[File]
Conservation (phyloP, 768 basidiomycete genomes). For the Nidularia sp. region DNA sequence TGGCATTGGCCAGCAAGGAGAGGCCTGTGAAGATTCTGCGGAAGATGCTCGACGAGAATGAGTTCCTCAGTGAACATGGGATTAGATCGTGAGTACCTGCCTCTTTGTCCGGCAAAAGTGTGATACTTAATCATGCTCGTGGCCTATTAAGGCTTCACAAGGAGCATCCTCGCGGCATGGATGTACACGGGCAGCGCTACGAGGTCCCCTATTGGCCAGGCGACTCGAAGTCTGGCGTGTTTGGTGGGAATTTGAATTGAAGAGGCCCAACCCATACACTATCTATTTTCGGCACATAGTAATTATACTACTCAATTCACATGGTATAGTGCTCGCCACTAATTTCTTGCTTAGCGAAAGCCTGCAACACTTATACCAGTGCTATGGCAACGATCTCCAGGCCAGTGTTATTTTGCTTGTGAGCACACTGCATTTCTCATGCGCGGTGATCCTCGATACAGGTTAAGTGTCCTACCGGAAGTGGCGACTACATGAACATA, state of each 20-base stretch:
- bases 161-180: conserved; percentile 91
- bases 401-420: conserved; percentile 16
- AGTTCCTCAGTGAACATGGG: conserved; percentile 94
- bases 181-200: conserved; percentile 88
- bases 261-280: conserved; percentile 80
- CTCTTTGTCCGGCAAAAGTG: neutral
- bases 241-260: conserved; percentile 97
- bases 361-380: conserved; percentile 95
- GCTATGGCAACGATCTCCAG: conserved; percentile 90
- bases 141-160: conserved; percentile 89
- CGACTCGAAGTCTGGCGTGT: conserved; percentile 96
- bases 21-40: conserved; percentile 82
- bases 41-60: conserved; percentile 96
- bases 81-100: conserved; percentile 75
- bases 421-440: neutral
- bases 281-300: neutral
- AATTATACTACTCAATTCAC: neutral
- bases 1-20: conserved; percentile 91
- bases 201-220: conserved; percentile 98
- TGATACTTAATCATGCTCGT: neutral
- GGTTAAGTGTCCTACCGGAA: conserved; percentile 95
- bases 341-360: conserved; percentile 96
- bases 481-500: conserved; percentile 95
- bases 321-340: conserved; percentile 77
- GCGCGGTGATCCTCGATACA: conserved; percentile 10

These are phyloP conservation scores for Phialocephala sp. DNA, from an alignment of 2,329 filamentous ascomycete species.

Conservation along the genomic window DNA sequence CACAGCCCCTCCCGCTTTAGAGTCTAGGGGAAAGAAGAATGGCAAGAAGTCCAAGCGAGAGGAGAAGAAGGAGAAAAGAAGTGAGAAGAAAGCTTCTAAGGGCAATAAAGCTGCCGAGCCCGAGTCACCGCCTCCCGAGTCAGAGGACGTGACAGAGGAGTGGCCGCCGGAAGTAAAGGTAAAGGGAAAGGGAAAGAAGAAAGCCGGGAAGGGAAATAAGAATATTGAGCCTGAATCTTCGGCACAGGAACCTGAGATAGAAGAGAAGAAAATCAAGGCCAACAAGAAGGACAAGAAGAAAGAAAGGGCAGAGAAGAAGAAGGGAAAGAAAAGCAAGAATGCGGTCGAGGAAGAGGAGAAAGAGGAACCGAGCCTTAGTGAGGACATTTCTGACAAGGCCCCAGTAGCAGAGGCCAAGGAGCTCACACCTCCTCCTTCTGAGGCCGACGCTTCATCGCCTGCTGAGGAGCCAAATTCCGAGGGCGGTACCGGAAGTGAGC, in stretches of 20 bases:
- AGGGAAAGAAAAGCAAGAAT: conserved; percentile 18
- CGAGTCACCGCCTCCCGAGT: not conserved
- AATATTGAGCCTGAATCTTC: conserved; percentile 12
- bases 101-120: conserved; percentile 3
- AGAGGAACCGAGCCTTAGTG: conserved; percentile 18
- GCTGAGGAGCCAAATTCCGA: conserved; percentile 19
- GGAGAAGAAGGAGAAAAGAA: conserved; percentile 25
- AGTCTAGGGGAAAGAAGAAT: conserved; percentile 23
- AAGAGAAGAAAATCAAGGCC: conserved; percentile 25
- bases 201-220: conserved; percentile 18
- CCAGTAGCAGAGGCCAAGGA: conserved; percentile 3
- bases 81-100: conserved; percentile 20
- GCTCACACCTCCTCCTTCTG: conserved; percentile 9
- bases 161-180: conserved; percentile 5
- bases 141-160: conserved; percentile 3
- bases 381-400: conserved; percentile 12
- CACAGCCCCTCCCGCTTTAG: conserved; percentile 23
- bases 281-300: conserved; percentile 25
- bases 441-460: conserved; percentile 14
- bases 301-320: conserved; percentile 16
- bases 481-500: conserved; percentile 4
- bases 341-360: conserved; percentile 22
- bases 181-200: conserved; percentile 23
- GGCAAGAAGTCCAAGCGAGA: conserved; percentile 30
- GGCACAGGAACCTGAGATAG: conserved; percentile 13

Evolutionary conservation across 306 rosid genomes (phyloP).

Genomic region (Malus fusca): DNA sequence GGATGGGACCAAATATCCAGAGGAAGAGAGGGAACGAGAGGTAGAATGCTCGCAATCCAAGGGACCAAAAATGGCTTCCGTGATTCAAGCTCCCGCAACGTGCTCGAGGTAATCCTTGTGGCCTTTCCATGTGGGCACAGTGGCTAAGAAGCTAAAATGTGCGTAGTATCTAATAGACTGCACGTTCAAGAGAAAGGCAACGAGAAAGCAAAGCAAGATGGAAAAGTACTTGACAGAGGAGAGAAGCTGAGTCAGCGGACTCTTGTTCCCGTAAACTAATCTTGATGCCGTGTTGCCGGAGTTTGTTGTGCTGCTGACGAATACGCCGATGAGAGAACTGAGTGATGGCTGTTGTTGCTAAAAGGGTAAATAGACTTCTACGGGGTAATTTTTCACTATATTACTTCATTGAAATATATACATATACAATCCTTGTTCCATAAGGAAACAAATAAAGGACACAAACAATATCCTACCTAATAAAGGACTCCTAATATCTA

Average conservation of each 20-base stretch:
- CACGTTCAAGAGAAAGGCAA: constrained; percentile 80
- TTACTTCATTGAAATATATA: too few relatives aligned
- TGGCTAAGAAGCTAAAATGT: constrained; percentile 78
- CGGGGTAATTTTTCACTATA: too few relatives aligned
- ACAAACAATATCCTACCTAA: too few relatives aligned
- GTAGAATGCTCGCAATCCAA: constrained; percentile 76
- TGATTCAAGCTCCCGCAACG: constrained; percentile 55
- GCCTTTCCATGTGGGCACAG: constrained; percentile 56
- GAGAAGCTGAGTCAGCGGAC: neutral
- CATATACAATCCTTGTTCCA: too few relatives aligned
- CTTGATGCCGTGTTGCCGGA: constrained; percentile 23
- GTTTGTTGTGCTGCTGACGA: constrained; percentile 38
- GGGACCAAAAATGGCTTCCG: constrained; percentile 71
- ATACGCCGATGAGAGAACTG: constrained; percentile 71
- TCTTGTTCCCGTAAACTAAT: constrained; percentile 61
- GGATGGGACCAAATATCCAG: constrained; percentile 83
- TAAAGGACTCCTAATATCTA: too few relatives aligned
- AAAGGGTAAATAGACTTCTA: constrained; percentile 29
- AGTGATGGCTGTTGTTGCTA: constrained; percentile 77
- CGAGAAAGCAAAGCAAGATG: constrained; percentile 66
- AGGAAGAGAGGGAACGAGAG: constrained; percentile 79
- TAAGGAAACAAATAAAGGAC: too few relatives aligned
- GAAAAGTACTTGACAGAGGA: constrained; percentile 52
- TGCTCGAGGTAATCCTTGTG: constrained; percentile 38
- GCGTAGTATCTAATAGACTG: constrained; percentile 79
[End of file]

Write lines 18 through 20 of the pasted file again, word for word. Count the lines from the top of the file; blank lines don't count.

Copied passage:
- AATTATACTACTCAATTCAC: neutral
- bases 1-20: conserved; percentile 91
- bases 201-220: conserved; percentile 98